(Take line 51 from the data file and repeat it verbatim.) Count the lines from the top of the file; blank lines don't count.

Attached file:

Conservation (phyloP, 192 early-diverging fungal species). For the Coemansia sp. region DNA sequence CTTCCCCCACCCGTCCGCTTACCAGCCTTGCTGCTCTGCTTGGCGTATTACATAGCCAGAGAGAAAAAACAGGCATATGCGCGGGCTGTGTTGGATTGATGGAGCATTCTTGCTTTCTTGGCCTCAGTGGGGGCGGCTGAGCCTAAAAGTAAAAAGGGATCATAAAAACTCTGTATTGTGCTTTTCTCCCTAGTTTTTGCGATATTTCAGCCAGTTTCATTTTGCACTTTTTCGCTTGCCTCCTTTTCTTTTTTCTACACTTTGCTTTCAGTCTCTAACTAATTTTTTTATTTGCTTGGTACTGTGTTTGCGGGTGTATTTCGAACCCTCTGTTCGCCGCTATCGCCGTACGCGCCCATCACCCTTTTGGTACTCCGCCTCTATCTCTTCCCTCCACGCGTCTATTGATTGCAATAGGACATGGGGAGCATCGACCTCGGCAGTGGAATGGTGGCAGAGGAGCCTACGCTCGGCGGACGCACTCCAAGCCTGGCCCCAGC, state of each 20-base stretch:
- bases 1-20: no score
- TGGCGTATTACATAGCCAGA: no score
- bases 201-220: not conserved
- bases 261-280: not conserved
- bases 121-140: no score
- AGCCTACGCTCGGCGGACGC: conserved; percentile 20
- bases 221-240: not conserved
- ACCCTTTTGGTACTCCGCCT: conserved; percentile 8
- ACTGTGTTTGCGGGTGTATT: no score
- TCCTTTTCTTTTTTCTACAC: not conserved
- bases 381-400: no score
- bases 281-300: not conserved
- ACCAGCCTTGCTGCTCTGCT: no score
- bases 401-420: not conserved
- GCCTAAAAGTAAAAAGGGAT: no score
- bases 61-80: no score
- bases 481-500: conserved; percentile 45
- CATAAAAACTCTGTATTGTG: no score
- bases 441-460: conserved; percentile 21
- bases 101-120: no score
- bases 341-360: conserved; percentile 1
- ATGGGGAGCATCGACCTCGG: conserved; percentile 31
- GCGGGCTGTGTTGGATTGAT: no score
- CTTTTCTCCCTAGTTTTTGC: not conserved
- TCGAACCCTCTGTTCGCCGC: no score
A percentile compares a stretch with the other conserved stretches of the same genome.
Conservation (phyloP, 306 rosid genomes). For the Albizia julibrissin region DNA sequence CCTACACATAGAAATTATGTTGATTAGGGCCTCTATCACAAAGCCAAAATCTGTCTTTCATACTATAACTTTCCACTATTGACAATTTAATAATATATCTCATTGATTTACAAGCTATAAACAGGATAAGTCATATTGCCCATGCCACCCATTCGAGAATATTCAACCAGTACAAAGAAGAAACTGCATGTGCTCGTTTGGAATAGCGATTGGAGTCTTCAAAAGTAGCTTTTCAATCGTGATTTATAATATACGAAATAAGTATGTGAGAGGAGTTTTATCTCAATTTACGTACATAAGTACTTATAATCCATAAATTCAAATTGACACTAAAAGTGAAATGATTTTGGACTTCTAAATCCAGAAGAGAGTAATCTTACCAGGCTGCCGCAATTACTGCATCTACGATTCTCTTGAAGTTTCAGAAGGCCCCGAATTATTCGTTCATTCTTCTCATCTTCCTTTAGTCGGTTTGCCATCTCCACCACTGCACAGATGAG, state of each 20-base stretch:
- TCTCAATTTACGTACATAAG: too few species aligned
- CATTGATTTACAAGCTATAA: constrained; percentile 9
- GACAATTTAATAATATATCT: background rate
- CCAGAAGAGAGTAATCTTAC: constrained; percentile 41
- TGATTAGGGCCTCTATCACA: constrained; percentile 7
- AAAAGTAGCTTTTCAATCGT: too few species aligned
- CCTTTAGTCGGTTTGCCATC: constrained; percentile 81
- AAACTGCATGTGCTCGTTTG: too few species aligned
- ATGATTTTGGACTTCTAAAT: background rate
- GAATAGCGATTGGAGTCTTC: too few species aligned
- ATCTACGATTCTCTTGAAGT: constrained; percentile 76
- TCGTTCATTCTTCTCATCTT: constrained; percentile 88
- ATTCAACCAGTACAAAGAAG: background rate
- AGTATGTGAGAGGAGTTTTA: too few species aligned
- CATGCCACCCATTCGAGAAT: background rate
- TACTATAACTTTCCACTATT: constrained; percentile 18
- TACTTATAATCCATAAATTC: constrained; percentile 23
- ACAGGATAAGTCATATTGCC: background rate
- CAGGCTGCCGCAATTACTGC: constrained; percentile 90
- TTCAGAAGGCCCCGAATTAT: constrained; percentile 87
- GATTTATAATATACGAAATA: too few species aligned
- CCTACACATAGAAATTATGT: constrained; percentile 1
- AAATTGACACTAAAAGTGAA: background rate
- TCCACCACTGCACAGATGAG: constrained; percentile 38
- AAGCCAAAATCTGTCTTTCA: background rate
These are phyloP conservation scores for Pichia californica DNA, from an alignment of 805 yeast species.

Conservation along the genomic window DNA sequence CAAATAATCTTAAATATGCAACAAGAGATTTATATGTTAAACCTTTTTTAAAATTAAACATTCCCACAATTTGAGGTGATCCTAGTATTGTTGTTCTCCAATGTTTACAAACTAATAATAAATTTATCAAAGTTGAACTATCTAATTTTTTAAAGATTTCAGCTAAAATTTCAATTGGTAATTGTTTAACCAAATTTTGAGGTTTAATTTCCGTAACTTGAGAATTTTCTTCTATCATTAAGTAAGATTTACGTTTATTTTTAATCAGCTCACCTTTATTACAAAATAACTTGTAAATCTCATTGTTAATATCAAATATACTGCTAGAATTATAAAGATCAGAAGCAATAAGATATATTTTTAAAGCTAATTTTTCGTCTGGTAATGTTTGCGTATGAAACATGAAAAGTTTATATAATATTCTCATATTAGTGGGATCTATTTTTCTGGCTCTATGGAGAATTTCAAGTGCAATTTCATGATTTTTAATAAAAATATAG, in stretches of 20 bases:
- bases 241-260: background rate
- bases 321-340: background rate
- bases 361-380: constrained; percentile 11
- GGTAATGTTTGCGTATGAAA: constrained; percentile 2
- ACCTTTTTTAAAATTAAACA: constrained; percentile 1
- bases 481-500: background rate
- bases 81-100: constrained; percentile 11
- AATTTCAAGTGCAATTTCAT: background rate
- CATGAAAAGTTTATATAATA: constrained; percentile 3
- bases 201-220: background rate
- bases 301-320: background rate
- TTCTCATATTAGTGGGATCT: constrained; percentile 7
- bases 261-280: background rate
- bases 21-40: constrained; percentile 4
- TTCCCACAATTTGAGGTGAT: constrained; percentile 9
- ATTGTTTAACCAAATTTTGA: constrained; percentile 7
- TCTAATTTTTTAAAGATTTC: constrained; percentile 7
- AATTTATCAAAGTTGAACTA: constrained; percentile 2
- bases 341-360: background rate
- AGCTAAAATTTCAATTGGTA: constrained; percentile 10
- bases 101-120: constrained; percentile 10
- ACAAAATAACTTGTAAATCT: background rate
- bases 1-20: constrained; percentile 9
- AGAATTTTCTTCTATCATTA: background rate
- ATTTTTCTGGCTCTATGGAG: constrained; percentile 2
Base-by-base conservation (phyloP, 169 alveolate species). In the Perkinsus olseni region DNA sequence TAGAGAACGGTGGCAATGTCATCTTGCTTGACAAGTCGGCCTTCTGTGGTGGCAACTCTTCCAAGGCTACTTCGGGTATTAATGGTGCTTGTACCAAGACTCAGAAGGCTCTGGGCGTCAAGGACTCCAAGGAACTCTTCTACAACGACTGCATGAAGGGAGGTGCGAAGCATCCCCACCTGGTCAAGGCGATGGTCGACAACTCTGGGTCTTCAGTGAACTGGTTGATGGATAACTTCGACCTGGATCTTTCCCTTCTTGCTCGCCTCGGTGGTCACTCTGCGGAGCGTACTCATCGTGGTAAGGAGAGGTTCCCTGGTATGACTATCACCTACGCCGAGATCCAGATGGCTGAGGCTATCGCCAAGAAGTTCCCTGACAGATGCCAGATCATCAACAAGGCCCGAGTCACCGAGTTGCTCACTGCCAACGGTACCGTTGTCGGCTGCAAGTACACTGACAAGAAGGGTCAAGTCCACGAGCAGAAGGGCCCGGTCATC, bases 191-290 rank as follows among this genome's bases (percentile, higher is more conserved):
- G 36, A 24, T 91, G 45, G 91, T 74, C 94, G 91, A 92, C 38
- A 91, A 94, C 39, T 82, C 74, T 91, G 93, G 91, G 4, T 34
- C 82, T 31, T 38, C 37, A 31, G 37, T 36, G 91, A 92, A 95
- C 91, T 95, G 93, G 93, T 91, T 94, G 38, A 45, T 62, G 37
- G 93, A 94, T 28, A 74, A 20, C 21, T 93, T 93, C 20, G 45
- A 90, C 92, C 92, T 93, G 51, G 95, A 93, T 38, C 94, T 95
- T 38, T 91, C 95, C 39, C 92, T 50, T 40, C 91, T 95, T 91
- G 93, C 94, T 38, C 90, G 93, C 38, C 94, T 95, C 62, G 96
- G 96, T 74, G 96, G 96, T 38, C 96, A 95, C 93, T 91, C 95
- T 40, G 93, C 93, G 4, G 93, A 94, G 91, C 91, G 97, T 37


- AAATTGACACTAAAAGTGAA: background rate